Bubble Bobble Neo! Review

Bubble Bobble Neo! Review

Published On September 28, 2009 | By Marty Greenwell | Reviews
Overall Score
65 %
At twenty three years it's aged well
An additional hundred levels to play
A shiny new makeover with even cuter dragons
The controls don't feel quite right
No online multiplayer
Not completely faithful to the original

In 1986, a couple of cute dragons called Bub and Bob made an appearance in an arcade game about blowing bubbles. This adventure led to several others, including Parasol Stars, Rainbow Islands and Puzzle Bobble. Over the years, Bubble Bobble has been ported to dozens of platforms, and now with a bit of a makeover, it has arrived on Xbox LIVE Arcade.

The idea of Bubble Bobble, across a hundred different levels, is for Bub and his blue twin Bob to encase all the nasties on screen in bubbles, then burst them causing agonizing pain to whatever is inside. This pain is enough to turn monster bubbles in to fruit that can be collected for points. The more enemies burst together, the higher the reward and the better the fruit. Flavoursome grapes, yummy pineapples, mouth-watering melons; these are just a few of the succulent produce our fearsome duo get to gorge on.

To help the twosome on their way to conquering the hundredth level and beat the final level boss, power-ups are to be had. These can increase the range a bubble has, speed up the bubble production and even fill and level with water, killing all enemies on screen. Clearly Bub and Bob can hold their breath a while longer than the nasty life-forms focussed on killing the cutesy dragon double-act.

Things are not all rosy in bubble land though. The new version, whilst shiny and ever more cute, just doesn’t seem to play quite the same as the original, enemies don’t behave the same way, power-ups don’t appear as they once did, and worryingly the controls just don’t feel right, lacking the pixel precision that Bubble Bobble had. This proves particular irksome at level 72, making some believe the game is glitched. It’s possible to beat it, but it is very frustrating. There is something here that’s missing the magic of the classic game, maybe this is simply nostalgia. No matter what the reason, it’s still an enjoyable journey, and not only are the original maps available, but a whole new suit of remix bubbling is there to be conquered, giving one hundred additional levels. Yet there’s a longing to play the original with high-score leaderboards, and it’s a pity that it wasn’t included as part of this package.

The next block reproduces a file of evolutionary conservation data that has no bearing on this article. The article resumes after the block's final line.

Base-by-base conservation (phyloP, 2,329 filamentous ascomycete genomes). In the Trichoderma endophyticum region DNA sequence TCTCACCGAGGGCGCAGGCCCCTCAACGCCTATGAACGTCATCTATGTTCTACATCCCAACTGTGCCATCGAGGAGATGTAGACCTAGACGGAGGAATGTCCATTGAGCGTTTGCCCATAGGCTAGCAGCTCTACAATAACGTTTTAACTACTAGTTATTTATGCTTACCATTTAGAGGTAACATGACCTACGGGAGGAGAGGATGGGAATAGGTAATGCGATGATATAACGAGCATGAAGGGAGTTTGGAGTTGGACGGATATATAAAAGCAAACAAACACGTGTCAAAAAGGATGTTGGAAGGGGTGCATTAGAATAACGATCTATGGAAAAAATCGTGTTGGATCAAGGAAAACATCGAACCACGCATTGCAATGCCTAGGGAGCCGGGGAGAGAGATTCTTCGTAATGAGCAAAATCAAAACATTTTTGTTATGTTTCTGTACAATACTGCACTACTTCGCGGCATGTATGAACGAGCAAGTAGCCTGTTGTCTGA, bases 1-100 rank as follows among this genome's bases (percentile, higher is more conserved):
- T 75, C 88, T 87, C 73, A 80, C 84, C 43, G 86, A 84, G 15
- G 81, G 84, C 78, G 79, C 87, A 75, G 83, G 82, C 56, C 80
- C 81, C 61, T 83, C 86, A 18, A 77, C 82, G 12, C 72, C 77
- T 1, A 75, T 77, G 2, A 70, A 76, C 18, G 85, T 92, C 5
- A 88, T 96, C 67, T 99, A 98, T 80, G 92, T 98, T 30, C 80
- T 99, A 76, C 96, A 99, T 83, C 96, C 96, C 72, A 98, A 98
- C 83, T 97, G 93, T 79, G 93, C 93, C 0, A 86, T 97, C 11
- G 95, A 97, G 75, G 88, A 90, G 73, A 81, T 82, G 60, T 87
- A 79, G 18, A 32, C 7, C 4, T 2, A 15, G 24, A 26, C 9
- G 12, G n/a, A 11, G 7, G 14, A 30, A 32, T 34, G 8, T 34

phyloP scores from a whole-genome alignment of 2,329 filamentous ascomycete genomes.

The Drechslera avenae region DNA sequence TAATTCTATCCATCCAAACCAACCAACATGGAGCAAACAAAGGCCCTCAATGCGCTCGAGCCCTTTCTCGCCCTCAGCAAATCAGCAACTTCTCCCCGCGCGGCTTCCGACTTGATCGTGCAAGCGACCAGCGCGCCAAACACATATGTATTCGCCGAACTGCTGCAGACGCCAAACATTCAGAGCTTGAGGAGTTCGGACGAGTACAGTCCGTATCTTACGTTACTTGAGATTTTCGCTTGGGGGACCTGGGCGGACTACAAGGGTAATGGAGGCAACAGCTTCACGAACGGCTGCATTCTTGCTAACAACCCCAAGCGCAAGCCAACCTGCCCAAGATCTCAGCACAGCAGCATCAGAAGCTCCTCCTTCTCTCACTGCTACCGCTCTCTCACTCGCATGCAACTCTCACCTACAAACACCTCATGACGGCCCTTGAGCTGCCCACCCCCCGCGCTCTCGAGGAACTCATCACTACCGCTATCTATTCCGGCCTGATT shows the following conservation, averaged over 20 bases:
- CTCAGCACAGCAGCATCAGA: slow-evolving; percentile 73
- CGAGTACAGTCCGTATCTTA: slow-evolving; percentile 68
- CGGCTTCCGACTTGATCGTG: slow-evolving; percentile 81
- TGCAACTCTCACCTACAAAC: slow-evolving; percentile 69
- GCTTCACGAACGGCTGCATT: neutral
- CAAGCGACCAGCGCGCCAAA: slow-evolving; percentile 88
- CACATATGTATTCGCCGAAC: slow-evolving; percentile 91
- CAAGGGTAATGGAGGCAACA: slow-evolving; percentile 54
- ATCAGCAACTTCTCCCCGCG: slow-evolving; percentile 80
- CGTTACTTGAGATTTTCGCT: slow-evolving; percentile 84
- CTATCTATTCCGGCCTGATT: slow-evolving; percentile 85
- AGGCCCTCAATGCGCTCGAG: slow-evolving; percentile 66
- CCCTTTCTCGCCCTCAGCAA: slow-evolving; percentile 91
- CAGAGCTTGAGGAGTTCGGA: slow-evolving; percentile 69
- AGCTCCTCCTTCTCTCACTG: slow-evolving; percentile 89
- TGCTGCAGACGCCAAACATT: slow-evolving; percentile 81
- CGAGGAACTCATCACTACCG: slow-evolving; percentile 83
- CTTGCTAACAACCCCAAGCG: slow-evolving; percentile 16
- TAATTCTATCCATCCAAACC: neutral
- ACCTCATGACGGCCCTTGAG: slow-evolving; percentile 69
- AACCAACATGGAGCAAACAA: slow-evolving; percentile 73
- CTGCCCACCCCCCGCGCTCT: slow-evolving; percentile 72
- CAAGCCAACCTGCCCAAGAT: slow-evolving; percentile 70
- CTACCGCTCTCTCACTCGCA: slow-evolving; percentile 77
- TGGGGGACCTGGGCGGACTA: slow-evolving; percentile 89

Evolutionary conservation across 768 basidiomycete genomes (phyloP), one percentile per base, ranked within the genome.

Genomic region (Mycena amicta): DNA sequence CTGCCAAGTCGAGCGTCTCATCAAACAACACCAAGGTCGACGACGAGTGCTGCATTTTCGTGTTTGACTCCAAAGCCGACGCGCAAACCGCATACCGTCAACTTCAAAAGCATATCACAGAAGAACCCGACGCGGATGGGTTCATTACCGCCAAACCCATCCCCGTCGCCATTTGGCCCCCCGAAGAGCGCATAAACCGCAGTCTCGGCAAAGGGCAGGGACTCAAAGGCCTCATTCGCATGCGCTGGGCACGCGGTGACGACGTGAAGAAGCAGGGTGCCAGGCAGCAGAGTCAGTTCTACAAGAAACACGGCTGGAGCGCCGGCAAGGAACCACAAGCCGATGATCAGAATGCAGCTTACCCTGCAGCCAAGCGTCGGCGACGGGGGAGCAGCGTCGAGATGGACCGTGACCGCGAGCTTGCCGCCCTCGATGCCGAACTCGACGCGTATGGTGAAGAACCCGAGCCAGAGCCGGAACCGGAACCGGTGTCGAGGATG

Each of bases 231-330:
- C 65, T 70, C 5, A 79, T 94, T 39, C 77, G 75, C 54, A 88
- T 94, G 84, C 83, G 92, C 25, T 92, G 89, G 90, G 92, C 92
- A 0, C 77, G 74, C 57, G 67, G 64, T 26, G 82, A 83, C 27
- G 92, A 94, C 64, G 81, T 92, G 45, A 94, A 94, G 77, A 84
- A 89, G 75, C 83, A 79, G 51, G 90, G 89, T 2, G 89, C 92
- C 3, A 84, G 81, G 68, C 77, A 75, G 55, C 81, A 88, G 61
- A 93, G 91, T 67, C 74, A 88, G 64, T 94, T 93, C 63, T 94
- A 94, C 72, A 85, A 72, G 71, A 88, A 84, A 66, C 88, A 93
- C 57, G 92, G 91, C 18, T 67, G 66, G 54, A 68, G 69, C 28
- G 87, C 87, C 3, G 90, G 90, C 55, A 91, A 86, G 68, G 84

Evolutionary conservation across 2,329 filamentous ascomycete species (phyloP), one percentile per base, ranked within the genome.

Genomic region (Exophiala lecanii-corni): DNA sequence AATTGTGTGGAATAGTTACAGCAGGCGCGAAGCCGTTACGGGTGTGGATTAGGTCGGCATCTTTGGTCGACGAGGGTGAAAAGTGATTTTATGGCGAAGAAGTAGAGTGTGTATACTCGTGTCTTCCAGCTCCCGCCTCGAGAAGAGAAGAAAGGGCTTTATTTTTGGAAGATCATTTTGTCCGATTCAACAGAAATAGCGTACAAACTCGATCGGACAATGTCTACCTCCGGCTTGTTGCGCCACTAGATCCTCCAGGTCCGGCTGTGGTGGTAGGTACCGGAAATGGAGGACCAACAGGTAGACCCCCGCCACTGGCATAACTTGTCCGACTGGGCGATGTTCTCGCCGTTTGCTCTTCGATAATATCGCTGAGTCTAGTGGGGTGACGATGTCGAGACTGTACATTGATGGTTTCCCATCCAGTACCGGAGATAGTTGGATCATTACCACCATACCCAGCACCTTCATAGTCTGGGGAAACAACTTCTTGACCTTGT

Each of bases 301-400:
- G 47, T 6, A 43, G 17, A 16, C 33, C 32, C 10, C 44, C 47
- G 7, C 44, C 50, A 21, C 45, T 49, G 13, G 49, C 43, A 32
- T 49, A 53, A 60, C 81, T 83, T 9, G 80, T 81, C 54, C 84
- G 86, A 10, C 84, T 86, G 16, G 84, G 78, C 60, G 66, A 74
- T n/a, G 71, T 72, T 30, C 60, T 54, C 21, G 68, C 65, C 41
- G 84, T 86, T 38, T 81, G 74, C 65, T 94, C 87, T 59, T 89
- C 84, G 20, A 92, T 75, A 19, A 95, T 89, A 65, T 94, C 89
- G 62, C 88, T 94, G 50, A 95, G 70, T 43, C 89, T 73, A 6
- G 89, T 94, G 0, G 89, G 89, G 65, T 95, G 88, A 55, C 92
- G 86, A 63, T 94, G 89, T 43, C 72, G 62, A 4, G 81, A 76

Bubble Bobble is a game best played with a mate, not only does this make things more fun, but is almost a requirement to successfully complete all 100 levels of the game. The only problem being is you won’t be able to do this on Xbox LIVE as online multiplayer doesn’t exist, it’s local play only unfortunately. This is a massive omission, and only Taito know the reason for this, but perhaps it wasn’t technically possible to do. Whatever the reason, it is a real shame it isn’t available. To make up for this, a four player mode is available on the re-arranged maps, but for the originals, this is limited to just the two.

In the twenty three years since the original release, Bubble Bobble has aged well. It’s still a fun game to play, requiring persistence and a bit of lateral thinking in places if the player has any hope of making it to the final boss. This remix hasn’t quite got things right though, and whilst it’s largely faithful to the arcade classic, there just something niggling in the back of your mind that you can’t quite put your finger on. There’s fun to be had in the update, and if nothing else, you’ll be whistling that tune for a couple of weeks.

About The Author

Marty has been gaming since the heady years of the ZX-81 and still owns most of the gaming systems purchased since those days, including the Atari 2600, ZX Spectrum, SNES, Jaguar, Dreamcast and GameCube. Being a collection junkie (or more accurately, hoarder), he buys more games than he can possibly play, far too many of which are still sealed in their packaging. Marty favours RPGs and Driving games when it comes to genres, and is possibly a little bit too addicted to Disgaea. When not gaming he’s out frightening OAPs on his motorcycle, clad in black leather.